Because it travels all the way through your bloodstream, histamine can influence all of your bodily systems, including your gut, skin, brain, lungs and cardiovascular system. This describes why it may cause such a wide range of problems.
What Are The Causes Of Histamine Intolerance?
Overall, there are two main reasons for the skin allergy symptoms to manifest.
1. Overproduction of histamine caused by
Gut dysbiosis/ SIBO (small intestine bacterial overgrowth) – certain types of bacteria in the stomach produce histamine, and other types of bacteria degrade it maintaining balance.
However, if there more than required of the histamine manufacturing bacteria, histamine excess will occur.
Histamine-degrading bacteria include bifidobacteria species, particularly Bifidobacterium infants, Bifidobacterium breve, Bifidobacterium infants, Bifidobacterium longum, and also Lactobacillus Plantarum, Lactobacillus rhamnosus, Lactobacillus salivarius, and Lactobacillus gasseri. Research on probiotics continues so our knowledge is expanding, but it’s incomplete for now.
Overactivation of mast cells, which are the cells that highly contribute histamine. We don’t fully understand what causes this at present.
2. Impotence to penetrate histamine down caused adequately by
Impaired methylation – histamine N-methyltransferase enzyme (involved in histamine breakdown in the liver) requires methylation to function correctly for it to work efficiently. Therefore compromised methylation will cause a decrease in the breakdown of histamine.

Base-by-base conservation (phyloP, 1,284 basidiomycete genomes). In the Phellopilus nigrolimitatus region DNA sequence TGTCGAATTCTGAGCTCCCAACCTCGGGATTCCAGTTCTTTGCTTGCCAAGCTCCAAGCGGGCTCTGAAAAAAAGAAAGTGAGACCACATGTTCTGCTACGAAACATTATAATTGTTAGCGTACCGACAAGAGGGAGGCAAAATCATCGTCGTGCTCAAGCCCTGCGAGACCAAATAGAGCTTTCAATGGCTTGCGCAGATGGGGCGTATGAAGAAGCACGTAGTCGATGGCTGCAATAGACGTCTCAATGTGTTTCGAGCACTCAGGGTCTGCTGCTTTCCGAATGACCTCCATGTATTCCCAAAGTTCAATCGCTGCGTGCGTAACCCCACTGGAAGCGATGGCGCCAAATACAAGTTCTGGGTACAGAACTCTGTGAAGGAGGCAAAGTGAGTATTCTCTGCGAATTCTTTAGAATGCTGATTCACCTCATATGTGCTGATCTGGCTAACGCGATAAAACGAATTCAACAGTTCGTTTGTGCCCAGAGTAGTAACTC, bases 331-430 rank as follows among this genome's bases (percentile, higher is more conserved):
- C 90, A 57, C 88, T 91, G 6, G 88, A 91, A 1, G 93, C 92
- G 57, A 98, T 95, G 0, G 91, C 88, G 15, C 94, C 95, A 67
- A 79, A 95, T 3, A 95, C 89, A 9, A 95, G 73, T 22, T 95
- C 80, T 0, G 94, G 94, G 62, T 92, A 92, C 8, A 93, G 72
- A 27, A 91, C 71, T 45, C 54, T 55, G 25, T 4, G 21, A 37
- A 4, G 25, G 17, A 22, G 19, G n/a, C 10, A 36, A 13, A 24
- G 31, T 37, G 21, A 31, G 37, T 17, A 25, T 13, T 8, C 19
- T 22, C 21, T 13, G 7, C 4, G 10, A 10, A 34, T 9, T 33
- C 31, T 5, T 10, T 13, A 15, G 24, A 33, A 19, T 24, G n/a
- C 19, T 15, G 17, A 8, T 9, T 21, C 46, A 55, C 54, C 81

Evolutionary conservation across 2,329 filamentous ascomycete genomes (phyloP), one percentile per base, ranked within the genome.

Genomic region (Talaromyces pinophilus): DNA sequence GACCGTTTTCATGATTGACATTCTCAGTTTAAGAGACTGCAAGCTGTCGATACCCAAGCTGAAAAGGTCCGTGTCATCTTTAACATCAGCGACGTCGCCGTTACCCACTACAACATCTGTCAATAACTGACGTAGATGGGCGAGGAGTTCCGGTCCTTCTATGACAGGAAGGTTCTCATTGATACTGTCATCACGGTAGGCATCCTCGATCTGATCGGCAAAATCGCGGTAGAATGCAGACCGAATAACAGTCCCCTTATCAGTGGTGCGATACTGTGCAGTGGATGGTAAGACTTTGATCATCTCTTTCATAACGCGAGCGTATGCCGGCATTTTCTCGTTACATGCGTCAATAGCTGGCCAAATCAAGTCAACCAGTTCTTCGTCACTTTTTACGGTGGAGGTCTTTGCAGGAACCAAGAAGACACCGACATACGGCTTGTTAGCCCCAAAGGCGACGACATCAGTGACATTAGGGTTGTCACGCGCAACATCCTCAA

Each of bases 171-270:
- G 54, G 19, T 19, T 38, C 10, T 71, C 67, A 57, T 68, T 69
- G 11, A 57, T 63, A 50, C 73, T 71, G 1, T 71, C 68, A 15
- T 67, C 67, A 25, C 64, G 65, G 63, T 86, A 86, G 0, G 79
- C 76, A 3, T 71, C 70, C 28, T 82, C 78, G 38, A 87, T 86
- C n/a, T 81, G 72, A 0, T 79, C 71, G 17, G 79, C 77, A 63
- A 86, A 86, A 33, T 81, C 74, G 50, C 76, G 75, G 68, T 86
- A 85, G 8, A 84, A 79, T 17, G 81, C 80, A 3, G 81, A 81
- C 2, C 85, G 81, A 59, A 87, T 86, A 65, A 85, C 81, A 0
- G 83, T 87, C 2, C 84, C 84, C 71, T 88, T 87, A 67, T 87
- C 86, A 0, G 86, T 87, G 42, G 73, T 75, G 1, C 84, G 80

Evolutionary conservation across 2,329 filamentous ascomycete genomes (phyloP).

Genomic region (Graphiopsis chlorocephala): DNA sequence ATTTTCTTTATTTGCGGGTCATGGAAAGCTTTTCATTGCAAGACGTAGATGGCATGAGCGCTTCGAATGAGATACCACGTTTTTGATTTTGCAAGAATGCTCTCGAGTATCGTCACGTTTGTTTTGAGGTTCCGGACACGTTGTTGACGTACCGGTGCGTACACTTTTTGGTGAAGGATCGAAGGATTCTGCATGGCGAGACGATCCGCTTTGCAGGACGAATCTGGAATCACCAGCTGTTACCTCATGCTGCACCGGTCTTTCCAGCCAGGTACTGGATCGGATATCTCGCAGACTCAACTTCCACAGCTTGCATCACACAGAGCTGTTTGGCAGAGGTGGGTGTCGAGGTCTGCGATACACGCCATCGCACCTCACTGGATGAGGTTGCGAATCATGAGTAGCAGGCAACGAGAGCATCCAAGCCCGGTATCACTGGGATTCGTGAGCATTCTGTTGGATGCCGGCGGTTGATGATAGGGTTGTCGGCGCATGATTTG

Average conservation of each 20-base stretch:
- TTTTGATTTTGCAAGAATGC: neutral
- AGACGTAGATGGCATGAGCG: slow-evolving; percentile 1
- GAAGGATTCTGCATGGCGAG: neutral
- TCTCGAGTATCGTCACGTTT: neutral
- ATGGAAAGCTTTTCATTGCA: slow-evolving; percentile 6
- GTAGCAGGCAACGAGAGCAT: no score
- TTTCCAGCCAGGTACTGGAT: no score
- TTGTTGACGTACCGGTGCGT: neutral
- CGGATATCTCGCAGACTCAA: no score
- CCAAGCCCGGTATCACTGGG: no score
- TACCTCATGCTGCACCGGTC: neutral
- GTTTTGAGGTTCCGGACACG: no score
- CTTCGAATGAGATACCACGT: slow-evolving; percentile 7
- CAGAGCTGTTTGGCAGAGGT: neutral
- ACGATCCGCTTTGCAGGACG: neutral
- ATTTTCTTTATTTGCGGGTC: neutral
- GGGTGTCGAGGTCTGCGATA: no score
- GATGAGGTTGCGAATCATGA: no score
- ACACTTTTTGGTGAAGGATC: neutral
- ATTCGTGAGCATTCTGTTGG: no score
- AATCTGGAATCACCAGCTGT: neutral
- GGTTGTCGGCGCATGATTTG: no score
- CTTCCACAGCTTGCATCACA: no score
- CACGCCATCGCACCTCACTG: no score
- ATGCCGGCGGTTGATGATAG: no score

Not enough histamine-degrading bacteria – which is related to gut dysbiosis.
Genetics – genetic defects involving two enzymes: diamine oxidase (DAO) or histamine N-methyltransferase which bind and breakdown histamine preventing excess. Few people don’t make sufficient of these enzymes because of faulty genes.
Also, some medications can facilitate histamine release; others can decrease the effectiveness of the DAO enzyme. As a result, the level of histamine increases and may cause signs and symptoms, even in a person who has shown no symptoms of histamine intolerance in the past.
General painkillers like aspirin, non-steroidal anti-inflammatory drugs (NSAIDs), antibiotics, some diuretics, and antidepressants are among the medications that can affect the functioning of DAO.
Furthermore, people who are with adrenal fatigue who have cortisol production variances such as high cortisol, low cortisol or faulty production of cortisol throughout the day, are more likely to produce excess histamine due to increased inflammation which triggers the release of histamine as a defense mechanism.
Therefore dealing with adrenal fatigue is an important treatment step as well.
What Are The Symptoms?
- Hives (urticaria)
- Itching (pruritis) – especially of the skin, eyes, ears, and nose